BAD NEWS, FOLKS: On the filth test, our city gets an A-plus. Or at least our air does. According to the American Lung Association’s 2010 “State of the Air” report, Birmingham ranks No. 7 on a list of the 10 dirtiest cities in America. We rank No. 5 for short-term particle pollution, right behind the smog cloud that is Los Angeles, and No.7 for year-round particle pollution. In fact, Birmingham was one of only three non- California cities among the 10 dirtiest cities, along with Phoenix, Ariz., and Pittsburgh, Pa. Ready for the good news? There have been improvements in air quality across the board, even in Birmingham. In fact, Birmingham has improved the short-term quality of its air in the past year and actually equaled its best annual air quality this year. Unfortunately, it seems our best just isn’t good enough. For all those out there who want to help their local asthmatics, the American Lung Association offers a few tips to help individuals reduce their impact: Drive less, don’t burn wood or trash and use less electricity. For more information, or to get involved with helping to clean up our city, go to www.4cleanair.org or www.lungusa.org. AM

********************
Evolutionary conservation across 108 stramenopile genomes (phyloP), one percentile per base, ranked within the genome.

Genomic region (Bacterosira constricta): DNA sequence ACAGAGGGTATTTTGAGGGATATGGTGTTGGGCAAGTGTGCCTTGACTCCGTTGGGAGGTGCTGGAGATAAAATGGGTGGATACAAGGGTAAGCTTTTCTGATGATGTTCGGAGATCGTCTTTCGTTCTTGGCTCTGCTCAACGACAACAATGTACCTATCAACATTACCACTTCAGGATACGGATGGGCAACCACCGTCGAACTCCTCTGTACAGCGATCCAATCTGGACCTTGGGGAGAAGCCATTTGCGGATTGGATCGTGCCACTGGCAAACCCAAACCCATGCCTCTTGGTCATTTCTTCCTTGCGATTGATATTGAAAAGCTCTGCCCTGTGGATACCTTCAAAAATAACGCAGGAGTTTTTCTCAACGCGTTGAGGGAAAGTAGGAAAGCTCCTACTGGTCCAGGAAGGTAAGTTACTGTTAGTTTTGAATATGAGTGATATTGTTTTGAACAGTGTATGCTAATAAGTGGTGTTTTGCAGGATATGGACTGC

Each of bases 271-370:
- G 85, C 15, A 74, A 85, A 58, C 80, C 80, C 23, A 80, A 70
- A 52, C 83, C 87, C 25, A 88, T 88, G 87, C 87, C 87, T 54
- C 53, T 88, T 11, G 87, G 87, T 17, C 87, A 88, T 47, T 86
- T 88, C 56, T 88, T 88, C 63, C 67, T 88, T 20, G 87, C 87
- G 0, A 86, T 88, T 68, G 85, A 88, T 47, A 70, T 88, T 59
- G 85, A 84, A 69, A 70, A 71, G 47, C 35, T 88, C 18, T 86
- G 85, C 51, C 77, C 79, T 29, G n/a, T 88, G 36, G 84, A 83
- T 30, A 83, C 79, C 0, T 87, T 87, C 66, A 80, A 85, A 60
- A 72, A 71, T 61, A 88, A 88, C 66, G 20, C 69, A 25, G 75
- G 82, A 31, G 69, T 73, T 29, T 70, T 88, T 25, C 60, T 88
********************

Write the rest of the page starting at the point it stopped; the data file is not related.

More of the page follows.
MY TOMATO TALKED TO ME: Genetically modified organisms (GMOs) have been a big eco-issue over the last few years. The United States government, unlike most European nations, does not require that food products containing GMOs be labeled. Powerful lobbying groups have taken the issue off the table in the past to protect their products, likely because people would be leery of biting into something if it declared, in big, bold letters, that it was grown or made using a creature that found its beginnings in a laboratory. The Iowa-based Institute for Responsible Technology (IRT), an organic advocacy group organization, recently held a fundraiser that earned about $30,000 for their anti-GMO PR offensive. The money came from the readers and publisher of a publication called Natural News, according to an IRT news release. According to IRT executive director Jeffrey Smith, “Our target is to convince about 5 percent of U.S. shoppers to avoid GM brands, which should be enough purchasing clout to force major companies to eliminate GM ingredients altogether.” For more information, visit www.responsibletechnology.org or www.naturalnews.com. AM